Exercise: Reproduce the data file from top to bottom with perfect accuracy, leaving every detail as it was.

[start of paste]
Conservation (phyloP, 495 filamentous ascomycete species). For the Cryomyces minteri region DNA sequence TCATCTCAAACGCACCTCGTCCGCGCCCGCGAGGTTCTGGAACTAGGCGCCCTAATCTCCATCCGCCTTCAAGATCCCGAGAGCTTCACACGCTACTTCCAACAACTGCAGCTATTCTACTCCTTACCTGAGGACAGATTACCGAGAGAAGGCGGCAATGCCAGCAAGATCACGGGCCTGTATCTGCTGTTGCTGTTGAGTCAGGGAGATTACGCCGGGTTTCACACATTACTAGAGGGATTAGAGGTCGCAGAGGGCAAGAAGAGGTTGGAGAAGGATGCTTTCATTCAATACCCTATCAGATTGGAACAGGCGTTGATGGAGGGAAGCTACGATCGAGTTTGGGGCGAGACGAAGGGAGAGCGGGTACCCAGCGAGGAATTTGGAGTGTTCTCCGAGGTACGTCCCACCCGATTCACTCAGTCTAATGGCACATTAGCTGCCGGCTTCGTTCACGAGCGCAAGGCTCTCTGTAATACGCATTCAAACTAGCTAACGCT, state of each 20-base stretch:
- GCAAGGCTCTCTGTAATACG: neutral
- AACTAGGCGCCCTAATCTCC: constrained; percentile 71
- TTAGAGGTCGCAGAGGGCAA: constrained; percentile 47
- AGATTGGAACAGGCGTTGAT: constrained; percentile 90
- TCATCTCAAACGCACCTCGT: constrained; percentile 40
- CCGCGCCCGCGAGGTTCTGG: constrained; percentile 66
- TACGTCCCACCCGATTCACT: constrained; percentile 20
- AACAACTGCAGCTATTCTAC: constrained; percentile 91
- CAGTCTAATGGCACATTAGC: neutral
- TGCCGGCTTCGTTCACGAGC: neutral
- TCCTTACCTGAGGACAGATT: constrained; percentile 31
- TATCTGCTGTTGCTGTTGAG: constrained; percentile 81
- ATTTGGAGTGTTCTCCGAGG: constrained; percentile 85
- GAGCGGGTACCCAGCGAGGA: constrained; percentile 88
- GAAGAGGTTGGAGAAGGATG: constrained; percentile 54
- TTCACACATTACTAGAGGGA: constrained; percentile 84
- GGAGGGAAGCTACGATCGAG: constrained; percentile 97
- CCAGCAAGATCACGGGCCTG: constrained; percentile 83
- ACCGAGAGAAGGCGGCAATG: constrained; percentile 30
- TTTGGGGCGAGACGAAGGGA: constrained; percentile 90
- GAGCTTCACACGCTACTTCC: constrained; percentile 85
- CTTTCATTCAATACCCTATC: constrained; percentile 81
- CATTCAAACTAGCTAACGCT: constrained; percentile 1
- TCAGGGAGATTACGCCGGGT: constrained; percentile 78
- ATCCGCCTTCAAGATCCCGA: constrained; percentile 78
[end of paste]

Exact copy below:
Conservation (phyloP, 495 filamentous ascomycete species). For the Cryomyces minteri region DNA sequence TCATCTCAAACGCACCTCGTCCGCGCCCGCGAGGTTCTGGAACTAGGCGCCCTAATCTCCATCCGCCTTCAAGATCCCGAGAGCTTCACACGCTACTTCCAACAACTGCAGCTATTCTACTCCTTACCTGAGGACAGATTACCGAGAGAAGGCGGCAATGCCAGCAAGATCACGGGCCTGTATCTGCTGTTGCTGTTGAGTCAGGGAGATTACGCCGGGTTTCACACATTACTAGAGGGATTAGAGGTCGCAGAGGGCAAGAAGAGGTTGGAGAAGGATGCTTTCATTCAATACCCTATCAGATTGGAACAGGCGTTGATGGAGGGAAGCTACGATCGAGTTTGGGGCGAGACGAAGGGAGAGCGGGTACCCAGCGAGGAATTTGGAGTGTTCTCCGAGGTACGTCCCACCCGATTCACTCAGTCTAATGGCACATTAGCTGCCGGCTTCGTTCACGAGCGCAAGGCTCTCTGTAATACGCATTCAAACTAGCTAACGCT, state of each 20-base stretch:
- GCAAGGCTCTCTGTAATACG: neutral
- AACTAGGCGCCCTAATCTCC: constrained; percentile 71
- TTAGAGGTCGCAGAGGGCAA: constrained; percentile 47
- AGATTGGAACAGGCGTTGAT: constrained; percentile 90
- TCATCTCAAACGCACCTCGT: constrained; percentile 40
- CCGCGCCCGCGAGGTTCTGG: constrained; percentile 66
- TACGTCCCACCCGATTCACT: constrained; percentile 20
- AACAACTGCAGCTATTCTAC: constrained; percentile 91
- CAGTCTAATGGCACATTAGC: neutral
- TGCCGGCTTCGTTCACGAGC: neutral
- TCCTTACCTGAGGACAGATT: constrained; percentile 31
- TATCTGCTGTTGCTGTTGAG: constrained; percentile 81
- ATTTGGAGTGTTCTCCGAGG: constrained; percentile 85
- GAGCGGGTACCCAGCGAGGA: constrained; percentile 88
- GAAGAGGTTGGAGAAGGATG: constrained; percentile 54
- TTCACACATTACTAGAGGGA: constrained; percentile 84
- GGAGGGAAGCTACGATCGAG: constrained; percentile 97
- CCAGCAAGATCACGGGCCTG: constrained; percentile 83
- ACCGAGAGAAGGCGGCAATG: constrained; percentile 30
- TTTGGGGCGAGACGAAGGGA: constrained; percentile 90
- GAGCTTCACACGCTACTTCC: constrained; percentile 85
- CTTTCATTCAATACCCTATC: constrained; percentile 81
- CATTCAAACTAGCTAACGCT: constrained; percentile 1
- TCAGGGAGATTACGCCGGGT: constrained; percentile 78
- ATCCGCCTTCAAGATCCCGA: constrained; percentile 78